Thursday, June 21, 2007

The Long View on Climate and Levels in the Great Lakes

The Chicago Tribune is a great paper. Take some time to settle in with this well done piece.

From today's Great Lakes' past may offer clues on climate, an excerpt:

"During periods of low water that lasted until 2,000 years ago, a forest stood at the bottom of Duluth harbor and in parts of Lake Huron. Peat bogs stretched between what are now the Apostles Islands near Wisconsin. At a bay above Sault Ste. Marie, Mich., successive underwater ridges were a thriving forest when Leif Ericson landed in North America, and an active beach later in dry spells as recent as the 1700s. In Lake Michigan, salvage divers in the 1980s found a grove of sunken tree trunks 15 miles off Navy Pier that date back thousands of years.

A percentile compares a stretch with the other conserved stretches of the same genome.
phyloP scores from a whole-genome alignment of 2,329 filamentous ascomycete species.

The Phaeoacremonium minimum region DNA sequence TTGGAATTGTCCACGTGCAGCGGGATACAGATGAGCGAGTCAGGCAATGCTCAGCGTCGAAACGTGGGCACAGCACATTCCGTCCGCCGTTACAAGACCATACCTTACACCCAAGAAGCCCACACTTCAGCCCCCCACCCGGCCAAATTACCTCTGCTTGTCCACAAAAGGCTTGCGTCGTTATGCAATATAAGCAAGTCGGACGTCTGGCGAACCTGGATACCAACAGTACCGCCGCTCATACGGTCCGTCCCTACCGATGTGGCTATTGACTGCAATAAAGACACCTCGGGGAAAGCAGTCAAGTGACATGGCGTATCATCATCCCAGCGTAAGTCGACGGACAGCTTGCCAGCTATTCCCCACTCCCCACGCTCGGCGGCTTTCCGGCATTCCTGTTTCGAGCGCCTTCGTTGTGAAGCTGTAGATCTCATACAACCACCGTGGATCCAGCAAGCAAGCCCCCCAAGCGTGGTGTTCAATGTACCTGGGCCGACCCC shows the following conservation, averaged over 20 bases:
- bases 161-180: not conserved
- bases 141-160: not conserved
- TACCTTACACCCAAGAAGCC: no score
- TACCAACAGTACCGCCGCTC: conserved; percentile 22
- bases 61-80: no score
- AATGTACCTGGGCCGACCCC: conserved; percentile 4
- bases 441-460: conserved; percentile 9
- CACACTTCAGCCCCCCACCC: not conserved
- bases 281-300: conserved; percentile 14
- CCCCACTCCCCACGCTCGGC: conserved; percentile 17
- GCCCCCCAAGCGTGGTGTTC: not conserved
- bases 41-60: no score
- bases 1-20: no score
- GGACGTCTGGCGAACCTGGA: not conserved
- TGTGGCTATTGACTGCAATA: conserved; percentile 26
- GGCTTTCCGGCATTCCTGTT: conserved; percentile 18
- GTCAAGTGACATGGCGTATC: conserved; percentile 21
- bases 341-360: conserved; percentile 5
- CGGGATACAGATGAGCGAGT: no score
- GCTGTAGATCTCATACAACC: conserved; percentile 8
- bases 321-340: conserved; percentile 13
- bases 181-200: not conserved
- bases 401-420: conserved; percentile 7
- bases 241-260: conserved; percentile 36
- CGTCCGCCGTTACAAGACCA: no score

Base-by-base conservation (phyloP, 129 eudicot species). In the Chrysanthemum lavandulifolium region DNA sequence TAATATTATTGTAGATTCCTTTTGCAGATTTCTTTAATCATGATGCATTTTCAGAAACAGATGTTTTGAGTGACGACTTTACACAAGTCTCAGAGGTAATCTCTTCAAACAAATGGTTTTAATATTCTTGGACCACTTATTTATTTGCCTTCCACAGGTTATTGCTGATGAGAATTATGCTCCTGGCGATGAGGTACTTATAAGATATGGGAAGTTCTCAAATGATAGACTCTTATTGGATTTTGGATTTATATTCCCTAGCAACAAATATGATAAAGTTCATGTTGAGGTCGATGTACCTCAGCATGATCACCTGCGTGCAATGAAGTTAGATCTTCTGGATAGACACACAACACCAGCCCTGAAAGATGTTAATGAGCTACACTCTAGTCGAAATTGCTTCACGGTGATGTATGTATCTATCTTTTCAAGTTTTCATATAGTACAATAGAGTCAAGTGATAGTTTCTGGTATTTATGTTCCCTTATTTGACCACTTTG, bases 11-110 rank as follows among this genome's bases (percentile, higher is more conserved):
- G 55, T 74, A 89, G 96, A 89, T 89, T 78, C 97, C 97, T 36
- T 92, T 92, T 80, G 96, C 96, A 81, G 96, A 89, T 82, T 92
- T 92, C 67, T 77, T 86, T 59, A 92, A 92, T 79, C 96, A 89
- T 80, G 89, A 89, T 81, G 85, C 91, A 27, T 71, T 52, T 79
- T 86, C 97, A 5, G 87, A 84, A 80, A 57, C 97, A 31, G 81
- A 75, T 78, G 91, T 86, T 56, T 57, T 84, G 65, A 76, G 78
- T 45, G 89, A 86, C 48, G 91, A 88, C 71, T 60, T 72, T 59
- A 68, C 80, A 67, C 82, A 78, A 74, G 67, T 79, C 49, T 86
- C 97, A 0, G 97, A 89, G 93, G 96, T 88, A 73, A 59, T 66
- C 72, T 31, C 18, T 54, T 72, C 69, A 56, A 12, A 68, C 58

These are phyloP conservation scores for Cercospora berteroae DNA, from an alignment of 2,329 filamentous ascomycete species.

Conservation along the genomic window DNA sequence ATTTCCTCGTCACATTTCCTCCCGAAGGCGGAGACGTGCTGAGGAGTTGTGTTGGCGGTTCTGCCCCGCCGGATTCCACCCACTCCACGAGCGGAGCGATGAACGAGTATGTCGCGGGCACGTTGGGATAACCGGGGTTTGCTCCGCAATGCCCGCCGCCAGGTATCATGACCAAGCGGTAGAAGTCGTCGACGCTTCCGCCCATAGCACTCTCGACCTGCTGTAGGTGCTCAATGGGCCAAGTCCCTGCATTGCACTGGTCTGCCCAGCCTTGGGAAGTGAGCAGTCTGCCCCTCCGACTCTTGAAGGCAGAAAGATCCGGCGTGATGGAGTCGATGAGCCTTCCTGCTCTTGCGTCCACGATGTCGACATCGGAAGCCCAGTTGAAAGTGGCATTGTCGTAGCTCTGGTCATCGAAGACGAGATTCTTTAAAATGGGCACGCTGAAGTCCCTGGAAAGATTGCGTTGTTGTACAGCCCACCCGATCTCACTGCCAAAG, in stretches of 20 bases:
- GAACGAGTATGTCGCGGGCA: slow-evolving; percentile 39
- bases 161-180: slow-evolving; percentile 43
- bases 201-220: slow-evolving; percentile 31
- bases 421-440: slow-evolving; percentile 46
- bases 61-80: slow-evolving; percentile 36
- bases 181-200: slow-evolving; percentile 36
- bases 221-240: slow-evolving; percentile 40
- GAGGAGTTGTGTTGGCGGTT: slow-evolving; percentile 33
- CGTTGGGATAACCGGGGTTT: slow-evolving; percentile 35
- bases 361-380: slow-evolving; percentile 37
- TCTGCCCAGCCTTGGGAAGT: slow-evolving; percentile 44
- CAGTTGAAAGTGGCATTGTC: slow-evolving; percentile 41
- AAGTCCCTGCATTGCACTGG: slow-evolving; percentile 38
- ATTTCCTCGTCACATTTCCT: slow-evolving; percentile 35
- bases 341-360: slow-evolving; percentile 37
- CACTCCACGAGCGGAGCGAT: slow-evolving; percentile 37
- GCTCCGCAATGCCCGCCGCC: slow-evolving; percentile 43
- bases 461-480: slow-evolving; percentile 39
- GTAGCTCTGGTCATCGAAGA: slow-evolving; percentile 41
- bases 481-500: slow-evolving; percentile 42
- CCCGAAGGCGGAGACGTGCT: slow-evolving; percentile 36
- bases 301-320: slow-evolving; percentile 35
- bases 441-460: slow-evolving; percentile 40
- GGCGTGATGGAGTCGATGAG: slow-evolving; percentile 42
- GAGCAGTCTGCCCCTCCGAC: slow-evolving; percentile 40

Piecing together those clues, climate detectives suspect Lakes Superior, Michigan and Huron may have been lower than 20th Century historical averages in the 13th and 17th Centuries and much higher in the 16th Century as well as over the last 50 years."

Thank you,
James Janega, for writing this article.